Hanson closes spring in fine form
ANAHEIM -- Any concerns regarding Tommy Hanson's stamina heading into the regular season were pretty much put to rest five days ago, when he pitched six innings and threw 88 pitches in an intra-squad game with hardly anyone in the stands.
But Saturday night -- when he pitched 6 1/3 innings of one-run ball against the Dodgers in front of a sold-out Angel Stadium in the Spring Training finale -- provided a different test.
"It's not 15 people in the stands and a bunch of kids I don't know -- it's my teammates," Hanson said. "I want to do well and pitch well, and all the fans and just the atmosphere here, in this stadium -- it's only my second time pitching in this stadium. Yeah, it's totally different."
Hanson is now ready for his starts to matter, and lines up to make his first one in an Angels uniform on Saturday at Rangers Ballpark.
The 26-year-old right-hander showed that by scattering only three hits, walking two and striking out six against one of baseball's best offenses. He had his best curveball this spring, commanded his fastball for most of the night and hardly broke a sweat while throwing 93 pitches.
Coming off a down year with the Braves in 2012, when he posted a 4.48 ERA and gave up a career-high 27 homers, Hanson focused his offseason work more on endurance and strength, rather than rehabilitation.
He's feeling the difference now.
"I just feel stronger this year," Hanson said. "I feel like my endurance is better. I threw 93 pitches and I felt like I could still keep going. I don't really want to go back and talk about last year, but going into this year, I feel great. I feel like this is where I need to be."
• Ryan Madson didn't throw a bullpen session on Saturday, as was originally planned. Madson threw his most intense bullpen session this spring on Wednesday, mixing in changeups and throwing his last few pitches at full intensity. The 32-year-old needs more time to bounce back before he'll get on the mound again. His next bullpen session hasn't been scheduled.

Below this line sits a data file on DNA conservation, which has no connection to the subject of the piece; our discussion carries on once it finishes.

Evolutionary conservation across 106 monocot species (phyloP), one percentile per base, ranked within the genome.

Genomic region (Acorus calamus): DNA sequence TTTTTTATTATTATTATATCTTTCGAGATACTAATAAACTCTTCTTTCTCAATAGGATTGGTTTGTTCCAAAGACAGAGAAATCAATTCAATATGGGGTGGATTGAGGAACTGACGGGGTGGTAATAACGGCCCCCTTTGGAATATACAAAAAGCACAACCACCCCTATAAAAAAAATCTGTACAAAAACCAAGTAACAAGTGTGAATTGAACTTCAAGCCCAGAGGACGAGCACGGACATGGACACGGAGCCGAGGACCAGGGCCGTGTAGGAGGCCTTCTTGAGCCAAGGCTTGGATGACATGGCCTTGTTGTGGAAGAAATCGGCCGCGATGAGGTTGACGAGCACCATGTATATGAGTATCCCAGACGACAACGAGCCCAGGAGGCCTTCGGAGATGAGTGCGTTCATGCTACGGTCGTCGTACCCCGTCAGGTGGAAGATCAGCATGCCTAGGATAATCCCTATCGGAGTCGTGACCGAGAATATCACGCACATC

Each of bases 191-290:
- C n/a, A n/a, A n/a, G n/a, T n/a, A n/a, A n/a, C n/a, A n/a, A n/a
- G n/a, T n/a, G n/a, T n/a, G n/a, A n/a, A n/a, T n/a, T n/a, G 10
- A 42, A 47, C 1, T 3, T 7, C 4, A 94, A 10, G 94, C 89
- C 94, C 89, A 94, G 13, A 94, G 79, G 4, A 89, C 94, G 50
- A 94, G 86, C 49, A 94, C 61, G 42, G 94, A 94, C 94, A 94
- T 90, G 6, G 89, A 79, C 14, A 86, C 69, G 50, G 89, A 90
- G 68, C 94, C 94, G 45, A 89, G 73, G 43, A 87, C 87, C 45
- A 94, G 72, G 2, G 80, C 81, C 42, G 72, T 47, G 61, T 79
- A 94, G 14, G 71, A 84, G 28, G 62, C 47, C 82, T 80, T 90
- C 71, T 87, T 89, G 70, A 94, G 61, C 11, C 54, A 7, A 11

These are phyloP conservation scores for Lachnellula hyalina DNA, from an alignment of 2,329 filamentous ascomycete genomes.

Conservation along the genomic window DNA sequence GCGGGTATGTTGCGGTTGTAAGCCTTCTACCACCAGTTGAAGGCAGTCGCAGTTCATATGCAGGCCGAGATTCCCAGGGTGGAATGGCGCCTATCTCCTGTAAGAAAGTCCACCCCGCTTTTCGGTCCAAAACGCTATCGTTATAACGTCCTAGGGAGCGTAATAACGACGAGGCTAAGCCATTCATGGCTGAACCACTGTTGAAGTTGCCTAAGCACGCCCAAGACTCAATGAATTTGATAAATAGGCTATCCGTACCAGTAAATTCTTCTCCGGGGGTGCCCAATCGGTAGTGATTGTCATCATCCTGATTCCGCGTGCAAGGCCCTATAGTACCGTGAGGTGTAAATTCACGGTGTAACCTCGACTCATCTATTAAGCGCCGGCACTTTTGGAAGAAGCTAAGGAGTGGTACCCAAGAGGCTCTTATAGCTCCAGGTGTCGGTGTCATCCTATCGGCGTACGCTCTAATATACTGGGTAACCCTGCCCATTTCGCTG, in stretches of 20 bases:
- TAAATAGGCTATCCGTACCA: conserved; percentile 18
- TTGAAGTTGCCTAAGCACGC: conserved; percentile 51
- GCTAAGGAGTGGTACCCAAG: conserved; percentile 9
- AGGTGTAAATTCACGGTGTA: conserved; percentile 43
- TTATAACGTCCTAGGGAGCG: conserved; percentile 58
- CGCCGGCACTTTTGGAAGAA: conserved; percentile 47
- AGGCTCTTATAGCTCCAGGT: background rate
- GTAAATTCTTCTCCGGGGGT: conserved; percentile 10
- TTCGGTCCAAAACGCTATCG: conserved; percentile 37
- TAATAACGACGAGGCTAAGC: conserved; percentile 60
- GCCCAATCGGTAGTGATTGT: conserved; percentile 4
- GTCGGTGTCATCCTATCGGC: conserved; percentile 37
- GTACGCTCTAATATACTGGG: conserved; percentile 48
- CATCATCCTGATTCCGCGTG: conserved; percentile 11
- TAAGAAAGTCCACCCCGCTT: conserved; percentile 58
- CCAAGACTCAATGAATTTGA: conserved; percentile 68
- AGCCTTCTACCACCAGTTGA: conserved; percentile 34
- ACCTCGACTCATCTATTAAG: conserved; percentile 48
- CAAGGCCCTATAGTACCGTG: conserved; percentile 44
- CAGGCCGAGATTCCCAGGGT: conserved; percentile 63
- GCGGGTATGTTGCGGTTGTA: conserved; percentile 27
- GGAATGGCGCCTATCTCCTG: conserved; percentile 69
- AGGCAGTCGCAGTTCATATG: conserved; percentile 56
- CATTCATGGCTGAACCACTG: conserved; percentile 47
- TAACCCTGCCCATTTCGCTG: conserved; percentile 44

• Scioscia confirmed on Saturday that Mark Trumbo, as expected, will start in left field in Monday's season opener against the Reds, with Mike Trout moving to center field and Peter Bourjos available to come off the bench. It's slated to be 47 degrees, and mostly cloudy, at game time in Cincinnati on Opening Day, per Weather.com.
• Spring Mobile Park, home of the Angels' Triple-A affiliate in Salt Lake City, hosted its first Spring Training game in more than 50 years on Saturday, when the Mariners and Rockies squared off in their final contest before Opening Day. Tickets for the game -- capacity crowd is just over 15,000 -- sold out approximately 10 minutes after they went on sale.
• The Angels' 5K and Fun Run took place earlier on Saturday, with more than 5,500 participants -- up from last year -- running a course through Angel Stadium. All proceeds from the event go toward the Angels Baseball Foundation.
Alden Gonzalez is a reporter for MLB.com. Read his blog, Gonzo and "The Show", and follow him on Twitter @Alden_Gonzalez. This story was not subject to the approval of Major League Baseball or its clubs.